Drinking and pregnancy
Hey, I’m a male so it’s not my place to tell women what to do when they’re pregnant. Still, some new research from the Australian Institute of Health and Welfare (AIHW) raises an issue that demands comment.
But, first, a scene-setter: a national TV show host was exposed for smoking cigarettes while pregnant. It led her to indulge in an emotion-charged and tearful confession on radio. That set social media alight. While many tut-tutted, many also leapt to her defence.
The sisterhood argued that a woman’s body is her own and no-one else should interfere. That’s fine as far as it goes but what if you witnessed a defenceless child being hit by an adult: would you feel you should speak up or even physically intervene?
Our own values would guide our actions in respect of intervention but the broad issue of an unborn baby’s health being adversely affected does warrant discussion.
It is interesting, if troubling, to note some statistics released by AIHW.
It reveals that 13.5% of mothers report smoking while pregnant. Distressingly, nearly 37% of teenage mothers confess to smoking during pregnancy. Our attitudes to alcohol are intriguing given that 70-80% of mothers drink during pregnancy yet a mere 10% of Canadian mothers do the same.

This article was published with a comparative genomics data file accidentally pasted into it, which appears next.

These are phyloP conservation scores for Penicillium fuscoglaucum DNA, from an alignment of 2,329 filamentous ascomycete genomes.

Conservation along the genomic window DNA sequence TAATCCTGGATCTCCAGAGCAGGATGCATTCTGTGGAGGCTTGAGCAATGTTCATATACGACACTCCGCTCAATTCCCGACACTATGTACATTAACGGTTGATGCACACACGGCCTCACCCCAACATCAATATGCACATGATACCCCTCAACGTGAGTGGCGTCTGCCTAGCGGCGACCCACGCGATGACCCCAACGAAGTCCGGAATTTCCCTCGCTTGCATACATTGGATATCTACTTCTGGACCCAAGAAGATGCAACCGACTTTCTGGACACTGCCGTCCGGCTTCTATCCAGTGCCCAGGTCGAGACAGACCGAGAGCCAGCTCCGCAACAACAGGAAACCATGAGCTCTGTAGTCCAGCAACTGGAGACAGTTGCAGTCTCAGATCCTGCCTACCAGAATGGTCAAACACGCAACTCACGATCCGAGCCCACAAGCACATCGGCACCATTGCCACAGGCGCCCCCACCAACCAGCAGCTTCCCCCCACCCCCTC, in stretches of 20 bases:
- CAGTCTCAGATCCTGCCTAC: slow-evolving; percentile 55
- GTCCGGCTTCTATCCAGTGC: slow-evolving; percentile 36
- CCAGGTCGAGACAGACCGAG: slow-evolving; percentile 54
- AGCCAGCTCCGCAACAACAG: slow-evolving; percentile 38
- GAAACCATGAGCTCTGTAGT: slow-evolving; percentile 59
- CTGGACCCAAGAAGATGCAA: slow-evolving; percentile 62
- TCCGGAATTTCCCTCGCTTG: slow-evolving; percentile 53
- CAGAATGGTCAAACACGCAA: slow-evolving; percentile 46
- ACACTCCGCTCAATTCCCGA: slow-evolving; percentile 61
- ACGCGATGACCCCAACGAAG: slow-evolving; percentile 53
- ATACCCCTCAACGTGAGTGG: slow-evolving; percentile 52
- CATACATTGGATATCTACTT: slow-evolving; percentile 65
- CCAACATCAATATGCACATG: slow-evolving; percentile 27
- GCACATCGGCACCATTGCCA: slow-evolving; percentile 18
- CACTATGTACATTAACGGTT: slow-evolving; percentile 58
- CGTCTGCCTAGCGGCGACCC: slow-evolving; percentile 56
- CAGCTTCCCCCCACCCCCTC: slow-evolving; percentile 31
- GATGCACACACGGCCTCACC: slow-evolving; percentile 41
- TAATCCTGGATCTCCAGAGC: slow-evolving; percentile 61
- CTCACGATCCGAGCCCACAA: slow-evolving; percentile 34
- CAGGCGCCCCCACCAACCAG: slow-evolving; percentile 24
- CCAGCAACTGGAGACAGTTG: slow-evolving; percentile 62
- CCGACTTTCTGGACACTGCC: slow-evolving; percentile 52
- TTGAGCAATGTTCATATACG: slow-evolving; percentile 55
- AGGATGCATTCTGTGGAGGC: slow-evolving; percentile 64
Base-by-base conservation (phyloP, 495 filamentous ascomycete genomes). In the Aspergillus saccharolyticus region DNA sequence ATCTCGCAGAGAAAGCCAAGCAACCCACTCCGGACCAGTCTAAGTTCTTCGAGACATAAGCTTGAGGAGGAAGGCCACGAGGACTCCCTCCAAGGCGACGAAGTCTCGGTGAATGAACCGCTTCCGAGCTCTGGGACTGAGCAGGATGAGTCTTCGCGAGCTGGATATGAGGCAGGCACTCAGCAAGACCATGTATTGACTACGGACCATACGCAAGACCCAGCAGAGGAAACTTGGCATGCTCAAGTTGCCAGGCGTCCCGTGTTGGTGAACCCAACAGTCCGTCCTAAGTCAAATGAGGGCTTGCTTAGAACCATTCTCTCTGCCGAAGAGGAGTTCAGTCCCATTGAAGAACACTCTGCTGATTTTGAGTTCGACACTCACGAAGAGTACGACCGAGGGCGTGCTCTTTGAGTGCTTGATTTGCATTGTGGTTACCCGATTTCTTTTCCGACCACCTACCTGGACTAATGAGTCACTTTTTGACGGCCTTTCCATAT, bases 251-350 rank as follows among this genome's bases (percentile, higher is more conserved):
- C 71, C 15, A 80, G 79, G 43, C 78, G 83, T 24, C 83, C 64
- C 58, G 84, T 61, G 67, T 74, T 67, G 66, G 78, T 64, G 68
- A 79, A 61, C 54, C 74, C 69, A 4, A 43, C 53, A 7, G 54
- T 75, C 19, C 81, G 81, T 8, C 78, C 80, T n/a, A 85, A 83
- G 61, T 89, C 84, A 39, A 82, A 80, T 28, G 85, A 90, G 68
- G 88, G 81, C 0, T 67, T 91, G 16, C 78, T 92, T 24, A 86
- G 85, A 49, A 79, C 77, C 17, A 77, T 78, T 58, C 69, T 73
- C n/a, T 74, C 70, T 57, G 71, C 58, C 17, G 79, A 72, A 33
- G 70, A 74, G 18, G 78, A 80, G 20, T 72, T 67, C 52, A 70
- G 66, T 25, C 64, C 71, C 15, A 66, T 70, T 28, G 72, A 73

What really struck a chord, though, was the alarming statistic that 30% of mothers do not know that alcohol can damage a foetus.
That just seems exceptional given the prominence of this issue generally and the large volumes of media exposure given to it. Surely basic health is still taught in schools and it would not be possible for basic health issues not to cover safe health practices during pregnancy. Would it?
Hey, I’m a male and I have been subjected to a welter of educational campaigns and general media exposure on this for decades. I get the message/s. How can women not be aware? That just seems extraordinary.
Even so, the topic is not one that should be whipped-up into a fear campaign. This follows advice from a Professor of maternal foetal medicine who says numerous women who drink substantially before they realise they are pregnant often request a termination. So, the consequences can be very serious.
Clearly, though, there appears to a great deficiency in education and awareness around smoking and drinking during pregnancy which should be corrected, especially among younger cohorts of women so that quality choices can be made by individuals.